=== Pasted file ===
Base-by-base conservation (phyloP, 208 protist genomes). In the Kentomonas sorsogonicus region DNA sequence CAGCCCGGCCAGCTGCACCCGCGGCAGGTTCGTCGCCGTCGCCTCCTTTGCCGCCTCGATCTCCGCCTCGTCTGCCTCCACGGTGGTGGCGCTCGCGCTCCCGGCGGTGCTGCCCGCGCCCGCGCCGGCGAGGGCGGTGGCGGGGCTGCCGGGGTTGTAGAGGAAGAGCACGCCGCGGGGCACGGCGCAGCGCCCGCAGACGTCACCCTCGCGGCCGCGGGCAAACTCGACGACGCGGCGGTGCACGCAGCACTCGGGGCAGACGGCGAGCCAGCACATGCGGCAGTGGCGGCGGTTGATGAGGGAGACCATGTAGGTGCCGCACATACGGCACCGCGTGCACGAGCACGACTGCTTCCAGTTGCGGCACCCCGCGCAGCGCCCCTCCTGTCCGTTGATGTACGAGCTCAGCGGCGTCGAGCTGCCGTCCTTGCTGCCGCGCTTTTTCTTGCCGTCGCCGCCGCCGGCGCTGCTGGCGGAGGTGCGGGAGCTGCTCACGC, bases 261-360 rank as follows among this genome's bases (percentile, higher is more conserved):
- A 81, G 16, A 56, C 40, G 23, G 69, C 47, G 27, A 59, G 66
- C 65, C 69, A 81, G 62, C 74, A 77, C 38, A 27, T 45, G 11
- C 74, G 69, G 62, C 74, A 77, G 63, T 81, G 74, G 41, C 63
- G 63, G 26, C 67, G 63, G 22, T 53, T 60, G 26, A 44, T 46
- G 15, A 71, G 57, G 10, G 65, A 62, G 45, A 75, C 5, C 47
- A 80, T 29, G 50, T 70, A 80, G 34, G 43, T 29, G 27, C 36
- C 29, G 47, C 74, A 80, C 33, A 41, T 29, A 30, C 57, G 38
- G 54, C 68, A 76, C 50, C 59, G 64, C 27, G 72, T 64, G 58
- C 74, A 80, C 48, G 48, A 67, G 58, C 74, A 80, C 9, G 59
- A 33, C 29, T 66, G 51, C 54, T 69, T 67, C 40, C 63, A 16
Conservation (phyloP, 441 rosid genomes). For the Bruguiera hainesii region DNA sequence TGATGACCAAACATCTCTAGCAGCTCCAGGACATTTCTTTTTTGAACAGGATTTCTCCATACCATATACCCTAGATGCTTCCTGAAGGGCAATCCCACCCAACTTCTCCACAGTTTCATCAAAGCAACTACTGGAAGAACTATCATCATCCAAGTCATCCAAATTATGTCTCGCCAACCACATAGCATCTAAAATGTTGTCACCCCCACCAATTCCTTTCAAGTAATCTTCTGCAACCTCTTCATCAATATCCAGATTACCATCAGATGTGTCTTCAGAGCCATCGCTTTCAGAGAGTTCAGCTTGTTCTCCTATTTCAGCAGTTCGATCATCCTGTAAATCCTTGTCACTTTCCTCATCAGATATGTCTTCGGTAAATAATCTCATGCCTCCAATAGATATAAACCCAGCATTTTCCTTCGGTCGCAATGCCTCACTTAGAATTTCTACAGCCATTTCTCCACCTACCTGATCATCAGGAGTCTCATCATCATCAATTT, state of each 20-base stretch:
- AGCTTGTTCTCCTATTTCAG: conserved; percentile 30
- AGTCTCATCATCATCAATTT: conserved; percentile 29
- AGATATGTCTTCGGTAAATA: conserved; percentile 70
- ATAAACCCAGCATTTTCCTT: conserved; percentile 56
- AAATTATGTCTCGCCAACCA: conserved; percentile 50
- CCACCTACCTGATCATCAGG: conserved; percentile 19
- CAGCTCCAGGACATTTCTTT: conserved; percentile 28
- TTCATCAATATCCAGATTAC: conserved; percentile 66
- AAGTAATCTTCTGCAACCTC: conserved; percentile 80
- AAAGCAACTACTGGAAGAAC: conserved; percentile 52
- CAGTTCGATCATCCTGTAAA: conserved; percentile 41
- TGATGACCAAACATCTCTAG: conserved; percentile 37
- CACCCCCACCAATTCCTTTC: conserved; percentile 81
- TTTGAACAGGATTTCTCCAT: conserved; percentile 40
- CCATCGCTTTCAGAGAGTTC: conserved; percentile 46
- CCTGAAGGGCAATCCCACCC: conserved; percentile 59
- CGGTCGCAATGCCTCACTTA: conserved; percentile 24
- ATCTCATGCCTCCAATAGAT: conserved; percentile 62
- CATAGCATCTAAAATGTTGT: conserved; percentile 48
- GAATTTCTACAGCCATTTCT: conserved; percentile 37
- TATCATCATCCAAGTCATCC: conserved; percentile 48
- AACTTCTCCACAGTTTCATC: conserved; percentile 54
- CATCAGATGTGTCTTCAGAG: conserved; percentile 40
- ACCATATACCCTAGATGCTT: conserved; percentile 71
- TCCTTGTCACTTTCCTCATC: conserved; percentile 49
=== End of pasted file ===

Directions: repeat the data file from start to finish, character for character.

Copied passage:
Base-by-base conservation (phyloP, 208 protist genomes). In the Kentomonas sorsogonicus region DNA sequence CAGCCCGGCCAGCTGCACCCGCGGCAGGTTCGTCGCCGTCGCCTCCTTTGCCGCCTCGATCTCCGCCTCGTCTGCCTCCACGGTGGTGGCGCTCGCGCTCCCGGCGGTGCTGCCCGCGCCCGCGCCGGCGAGGGCGGTGGCGGGGCTGCCGGGGTTGTAGAGGAAGAGCACGCCGCGGGGCACGGCGCAGCGCCCGCAGACGTCACCCTCGCGGCCGCGGGCAAACTCGACGACGCGGCGGTGCACGCAGCACTCGGGGCAGACGGCGAGCCAGCACATGCGGCAGTGGCGGCGGTTGATGAGGGAGACCATGTAGGTGCCGCACATACGGCACCGCGTGCACGAGCACGACTGCTTCCAGTTGCGGCACCCCGCGCAGCGCCCCTCCTGTCCGTTGATGTACGAGCTCAGCGGCGTCGAGCTGCCGTCCTTGCTGCCGCGCTTTTTCTTGCCGTCGCCGCCGCCGGCGCTGCTGGCGGAGGTGCGGGAGCTGCTCACGC, bases 261-360 rank as follows among this genome's bases (percentile, higher is more conserved):
- A 81, G 16, A 56, C 40, G 23, G 69, C 47, G 27, A 59, G 66
- C 65, C 69, A 81, G 62, C 74, A 77, C 38, A 27, T 45, G 11
- C 74, G 69, G 62, C 74, A 77, G 63, T 81, G 74, G 41, C 63
- G 63, G 26, C 67, G 63, G 22, T 53, T 60, G 26, A 44, T 46
- G 15, A 71, G 57, G 10, G 65, A 62, G 45, A 75, C 5, C 47
- A 80, T 29, G 50, T 70, A 80, G 34, G 43, T 29, G 27, C 36
- C 29, G 47, C 74, A 80, C 33, A 41, T 29, A 30, C 57, G 38
- G 54, C 68, A 76, C 50, C 59, G 64, C 27, G 72, T 64, G 58
- C 74, A 80, C 48, G 48, A 67, G 58, C 74, A 80, C 9, G 59
- A 33, C 29, T 66, G 51, C 54, T 69, T 67, C 40, C 63, A 16
Conservation (phyloP, 441 rosid genomes). For the Bruguiera hainesii region DNA sequence TGATGACCAAACATCTCTAGCAGCTCCAGGACATTTCTTTTTTGAACAGGATTTCTCCATACCATATACCCTAGATGCTTCCTGAAGGGCAATCCCACCCAACTTCTCCACAGTTTCATCAAAGCAACTACTGGAAGAACTATCATCATCCAAGTCATCCAAATTATGTCTCGCCAACCACATAGCATCTAAAATGTTGTCACCCCCACCAATTCCTTTCAAGTAATCTTCTGCAACCTCTTCATCAATATCCAGATTACCATCAGATGTGTCTTCAGAGCCATCGCTTTCAGAGAGTTCAGCTTGTTCTCCTATTTCAGCAGTTCGATCATCCTGTAAATCCTTGTCACTTTCCTCATCAGATATGTCTTCGGTAAATAATCTCATGCCTCCAATAGATATAAACCCAGCATTTTCCTTCGGTCGCAATGCCTCACTTAGAATTTCTACAGCCATTTCTCCACCTACCTGATCATCAGGAGTCTCATCATCATCAATTT, state of each 20-base stretch:
- AGCTTGTTCTCCTATTTCAG: conserved; percentile 30
- AGTCTCATCATCATCAATTT: conserved; percentile 29
- AGATATGTCTTCGGTAAATA: conserved; percentile 70
- ATAAACCCAGCATTTTCCTT: conserved; percentile 56
- AAATTATGTCTCGCCAACCA: conserved; percentile 50
- CCACCTACCTGATCATCAGG: conserved; percentile 19
- CAGCTCCAGGACATTTCTTT: conserved; percentile 28
- TTCATCAATATCCAGATTAC: conserved; percentile 66
- AAGTAATCTTCTGCAACCTC: conserved; percentile 80
- AAAGCAACTACTGGAAGAAC: conserved; percentile 52
- CAGTTCGATCATCCTGTAAA: conserved; percentile 41
- TGATGACCAAACATCTCTAG: conserved; percentile 37
- CACCCCCACCAATTCCTTTC: conserved; percentile 81
- TTTGAACAGGATTTCTCCAT: conserved; percentile 40
- CCATCGCTTTCAGAGAGTTC: conserved; percentile 46
- CCTGAAGGGCAATCCCACCC: conserved; percentile 59
- CGGTCGCAATGCCTCACTTA: conserved; percentile 24
- ATCTCATGCCTCCAATAGAT: conserved; percentile 62
- CATAGCATCTAAAATGTTGT: conserved; percentile 48
- GAATTTCTACAGCCATTTCT: conserved; percentile 37
- TATCATCATCCAAGTCATCC: conserved; percentile 48
- AACTTCTCCACAGTTTCATC: conserved; percentile 54
- CATCAGATGTGTCTTCAGAG: conserved; percentile 40
- ACCATATACCCTAGATGCTT: conserved; percentile 71
- TCCTTGTCACTTTCCTCATC: conserved; percentile 49